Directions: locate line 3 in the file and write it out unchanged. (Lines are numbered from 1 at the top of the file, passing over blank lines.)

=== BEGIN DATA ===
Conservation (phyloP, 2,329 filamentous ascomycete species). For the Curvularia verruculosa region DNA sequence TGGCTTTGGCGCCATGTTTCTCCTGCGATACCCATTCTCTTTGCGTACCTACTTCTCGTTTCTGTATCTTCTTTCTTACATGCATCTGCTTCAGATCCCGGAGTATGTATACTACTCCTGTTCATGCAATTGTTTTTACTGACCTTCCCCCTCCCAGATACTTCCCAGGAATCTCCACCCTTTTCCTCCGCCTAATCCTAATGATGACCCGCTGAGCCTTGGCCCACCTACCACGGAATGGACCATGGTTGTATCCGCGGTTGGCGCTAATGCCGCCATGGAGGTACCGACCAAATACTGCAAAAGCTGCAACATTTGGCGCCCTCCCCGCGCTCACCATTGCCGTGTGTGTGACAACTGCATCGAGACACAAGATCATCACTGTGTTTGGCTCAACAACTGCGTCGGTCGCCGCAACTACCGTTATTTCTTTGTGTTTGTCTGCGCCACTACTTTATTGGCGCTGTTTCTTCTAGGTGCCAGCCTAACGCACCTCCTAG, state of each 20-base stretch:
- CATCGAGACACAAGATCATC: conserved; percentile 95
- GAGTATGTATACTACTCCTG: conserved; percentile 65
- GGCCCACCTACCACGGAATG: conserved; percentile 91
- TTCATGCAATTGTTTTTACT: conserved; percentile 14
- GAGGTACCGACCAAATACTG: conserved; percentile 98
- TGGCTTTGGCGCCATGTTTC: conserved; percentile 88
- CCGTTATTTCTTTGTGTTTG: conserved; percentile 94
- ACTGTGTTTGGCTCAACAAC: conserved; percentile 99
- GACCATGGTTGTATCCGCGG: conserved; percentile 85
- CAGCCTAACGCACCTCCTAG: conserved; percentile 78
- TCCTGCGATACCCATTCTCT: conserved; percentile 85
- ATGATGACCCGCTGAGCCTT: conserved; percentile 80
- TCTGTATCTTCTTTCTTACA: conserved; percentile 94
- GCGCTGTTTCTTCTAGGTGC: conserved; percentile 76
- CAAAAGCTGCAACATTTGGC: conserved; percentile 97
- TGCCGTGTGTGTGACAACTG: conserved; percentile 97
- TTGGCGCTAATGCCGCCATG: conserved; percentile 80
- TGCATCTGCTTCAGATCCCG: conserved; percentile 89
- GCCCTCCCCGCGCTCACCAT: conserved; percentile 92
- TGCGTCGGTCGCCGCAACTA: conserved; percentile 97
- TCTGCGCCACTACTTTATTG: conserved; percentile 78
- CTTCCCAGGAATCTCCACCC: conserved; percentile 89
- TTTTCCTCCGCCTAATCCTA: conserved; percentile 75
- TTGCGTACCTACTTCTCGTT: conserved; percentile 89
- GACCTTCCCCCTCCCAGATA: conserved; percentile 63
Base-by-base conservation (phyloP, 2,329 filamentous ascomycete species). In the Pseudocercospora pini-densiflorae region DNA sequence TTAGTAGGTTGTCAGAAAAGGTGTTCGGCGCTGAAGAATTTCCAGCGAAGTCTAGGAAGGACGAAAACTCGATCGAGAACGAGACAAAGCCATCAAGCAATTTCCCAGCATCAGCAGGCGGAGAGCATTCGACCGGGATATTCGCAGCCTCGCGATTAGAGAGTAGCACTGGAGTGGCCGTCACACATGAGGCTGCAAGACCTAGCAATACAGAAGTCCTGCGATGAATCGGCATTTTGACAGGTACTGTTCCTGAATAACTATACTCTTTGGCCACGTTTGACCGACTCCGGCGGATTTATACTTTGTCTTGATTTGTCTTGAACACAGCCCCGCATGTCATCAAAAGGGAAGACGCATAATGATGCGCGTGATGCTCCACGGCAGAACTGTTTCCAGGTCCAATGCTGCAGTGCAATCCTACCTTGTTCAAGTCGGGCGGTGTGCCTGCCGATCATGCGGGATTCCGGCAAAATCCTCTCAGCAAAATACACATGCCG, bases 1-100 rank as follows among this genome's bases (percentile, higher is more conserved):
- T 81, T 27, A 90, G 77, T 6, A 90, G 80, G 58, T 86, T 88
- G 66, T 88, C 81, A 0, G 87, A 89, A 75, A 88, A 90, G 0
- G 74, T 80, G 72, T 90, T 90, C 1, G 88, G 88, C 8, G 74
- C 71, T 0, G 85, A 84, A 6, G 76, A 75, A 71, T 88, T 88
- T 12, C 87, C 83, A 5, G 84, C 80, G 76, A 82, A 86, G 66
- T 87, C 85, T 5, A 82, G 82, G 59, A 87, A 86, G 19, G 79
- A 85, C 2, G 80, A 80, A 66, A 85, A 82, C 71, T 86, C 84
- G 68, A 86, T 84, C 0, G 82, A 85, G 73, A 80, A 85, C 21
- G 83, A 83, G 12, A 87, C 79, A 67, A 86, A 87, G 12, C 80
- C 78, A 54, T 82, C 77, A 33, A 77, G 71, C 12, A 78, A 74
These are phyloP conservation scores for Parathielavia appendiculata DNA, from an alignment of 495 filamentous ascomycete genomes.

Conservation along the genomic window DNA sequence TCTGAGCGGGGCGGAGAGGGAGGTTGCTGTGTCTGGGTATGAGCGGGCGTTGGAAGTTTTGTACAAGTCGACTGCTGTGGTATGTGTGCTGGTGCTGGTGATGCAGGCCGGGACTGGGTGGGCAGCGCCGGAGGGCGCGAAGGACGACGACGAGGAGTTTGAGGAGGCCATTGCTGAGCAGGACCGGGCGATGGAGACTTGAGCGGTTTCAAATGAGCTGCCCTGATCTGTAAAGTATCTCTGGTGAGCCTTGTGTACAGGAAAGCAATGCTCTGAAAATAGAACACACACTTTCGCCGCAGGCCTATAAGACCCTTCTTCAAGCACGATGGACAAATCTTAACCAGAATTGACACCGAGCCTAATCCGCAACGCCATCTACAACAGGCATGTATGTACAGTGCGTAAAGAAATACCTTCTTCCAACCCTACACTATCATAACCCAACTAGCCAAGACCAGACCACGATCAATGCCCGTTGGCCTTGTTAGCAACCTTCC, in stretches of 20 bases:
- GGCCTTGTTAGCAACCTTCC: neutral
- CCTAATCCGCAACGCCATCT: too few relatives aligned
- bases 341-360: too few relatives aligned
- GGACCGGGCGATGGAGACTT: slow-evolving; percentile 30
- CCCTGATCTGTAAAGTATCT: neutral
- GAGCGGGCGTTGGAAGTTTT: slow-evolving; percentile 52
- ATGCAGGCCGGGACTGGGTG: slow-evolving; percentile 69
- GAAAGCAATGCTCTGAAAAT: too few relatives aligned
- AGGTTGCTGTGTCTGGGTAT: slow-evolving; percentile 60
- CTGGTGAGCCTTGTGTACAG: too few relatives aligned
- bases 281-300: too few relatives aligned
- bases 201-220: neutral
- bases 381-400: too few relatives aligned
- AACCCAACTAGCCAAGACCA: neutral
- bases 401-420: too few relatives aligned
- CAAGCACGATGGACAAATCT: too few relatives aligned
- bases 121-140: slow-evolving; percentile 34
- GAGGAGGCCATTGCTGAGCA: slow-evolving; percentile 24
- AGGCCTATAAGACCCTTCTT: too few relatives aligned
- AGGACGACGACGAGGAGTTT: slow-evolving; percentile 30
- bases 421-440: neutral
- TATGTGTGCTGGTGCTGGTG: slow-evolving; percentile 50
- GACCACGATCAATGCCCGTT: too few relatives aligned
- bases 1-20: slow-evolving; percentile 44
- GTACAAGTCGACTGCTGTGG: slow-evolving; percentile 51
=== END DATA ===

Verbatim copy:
- GAGTATGTATACTACTCCTG: conserved; percentile 65